04th Dec2018

‘Escape Doodland’ Review (Nintendo Switch)

by Rupert Harvey

escape-doodland-header

Made by appSide Down – a team of just two – and published by Sonka Games, who are best known to Switch owners for Astro Bears Party, Escape Doodland is an autorunner platform game with bags of charm and a practically vertical difficulty curve.

There’s nothing new about the gameplay conceit of outrunning a pursuing wall of death with perfect timing and whipsmart planning, though Escape Doodland is dedicated solely to the concept, stretching it over ten fiendishly challenging levels.

The first thing that will strike you is the gorgeous visual style: a whimsical, absurdist world, rendered in hand-drawn sketches, biro and felt tip, complete with a grid paper background. Other elements are finely watercoloured, giving the feel of a sketchbook brought to life by the hand of a magical doodler. The game has an infectious sense of mad humour, straddling the fine line between cute and creepy with consummate skill. The music is a perfectly congruent blend of TV ad acoustic jollity and eerie ambient weirdness.

Once you hit the A button, you are presented with two options: Hard and Harder. Take this as a warning. Escape Doodland takes no prisoners. Your tiny, terrified avatar (various costumes can be unlocked) starts running, left to right, chased by a huge, beastly worm. You can jump. You can double-jump. And you can fart.

You heard. Your main weapon is passing wind, and it manifests in a number of ways. Push right on the d-pad for a boost of speed; push up for a squelching jet into the air; and tap left to pump in the general direction of your pursuing nemesis. This last one can be used once per level (until you unlock a powerup, anyway), and it’s perfect for halting the relentless creature for a few precious seconds.

Along your route you will find certain pickups, usually in slightly harder-to-reach areas. Matches are required to ignite your farts, while green beans are a form of currency. The latter are totted up at the end of the level, and if you gain enough then you unlock golden beans. These unlock further levels. The barriers for entry are steep, so you will find yourself returning to previous levels to perfect your route.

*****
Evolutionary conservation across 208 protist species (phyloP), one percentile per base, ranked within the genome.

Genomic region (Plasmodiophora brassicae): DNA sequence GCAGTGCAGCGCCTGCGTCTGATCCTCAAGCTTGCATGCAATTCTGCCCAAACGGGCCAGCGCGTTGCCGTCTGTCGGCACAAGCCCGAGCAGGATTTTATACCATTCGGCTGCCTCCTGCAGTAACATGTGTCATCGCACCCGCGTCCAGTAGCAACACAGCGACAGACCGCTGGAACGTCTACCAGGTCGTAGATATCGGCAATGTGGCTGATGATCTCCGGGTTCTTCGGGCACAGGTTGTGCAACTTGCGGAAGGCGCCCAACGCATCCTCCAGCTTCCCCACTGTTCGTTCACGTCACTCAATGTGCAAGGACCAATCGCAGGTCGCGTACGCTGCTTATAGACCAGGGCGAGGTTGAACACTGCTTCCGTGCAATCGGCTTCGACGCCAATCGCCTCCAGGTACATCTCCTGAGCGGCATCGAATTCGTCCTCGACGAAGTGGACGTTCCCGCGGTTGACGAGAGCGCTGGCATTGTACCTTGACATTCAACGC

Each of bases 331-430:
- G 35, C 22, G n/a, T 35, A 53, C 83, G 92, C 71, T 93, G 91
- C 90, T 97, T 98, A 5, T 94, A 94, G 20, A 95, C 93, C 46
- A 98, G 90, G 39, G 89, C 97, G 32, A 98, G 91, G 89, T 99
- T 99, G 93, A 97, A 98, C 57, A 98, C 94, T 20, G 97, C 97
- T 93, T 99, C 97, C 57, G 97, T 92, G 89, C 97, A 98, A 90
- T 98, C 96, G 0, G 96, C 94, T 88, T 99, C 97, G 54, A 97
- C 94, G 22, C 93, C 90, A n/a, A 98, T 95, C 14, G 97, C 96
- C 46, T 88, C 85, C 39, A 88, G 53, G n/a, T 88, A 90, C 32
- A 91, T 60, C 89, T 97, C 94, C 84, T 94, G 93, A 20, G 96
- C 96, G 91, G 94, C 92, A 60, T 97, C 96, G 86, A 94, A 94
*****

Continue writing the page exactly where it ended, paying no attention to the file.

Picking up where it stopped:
Getting through to and beating the final, explosive, Wild West-themed stage would take maybe an hour on a perfect run. But nobody’s getting a perfect run, not first time around.

Escape Doodland’s difficulty generally remains on the right side of fairness, but there are a few small elements which needlessly confound the player. Gorgeous as the graphics are, they are somewhat indistinct at times, meaning it can be difficult to discern which objects the environment will help and which will hinder, and the scratchy outlines mean that sometimes the collision detection doesn’t quite hit where you expect.

Furthermore, as you progress through the game some cheap blows creep in. The underwater sections are particularly frustrating, with sluggish controls, eyebrow-raising dead-ends and a myriad of insta-death baddies – for example, an electric fish whose range of attack is aggravatingly indistinct. In short, the late game is an exercise in experimentation and memory. This is not necessarily a bad thing, if you’re prepared for as much frustration as gratification.

Overall, Escape Doodland is an impressive piece of work from such a tiny team. It runs smoothly (albeit with hints of frame-skipping here and there) and it has tremendous replay value. Don’t be fooled by the sweet, Snipperclips-like aesthetic, though – this is for hardcore fun-seekers only, and for them it’s a good deal. For casual players, it may feel more like an ordeal.

Escape Doodland is out now on Nintendo Switch.

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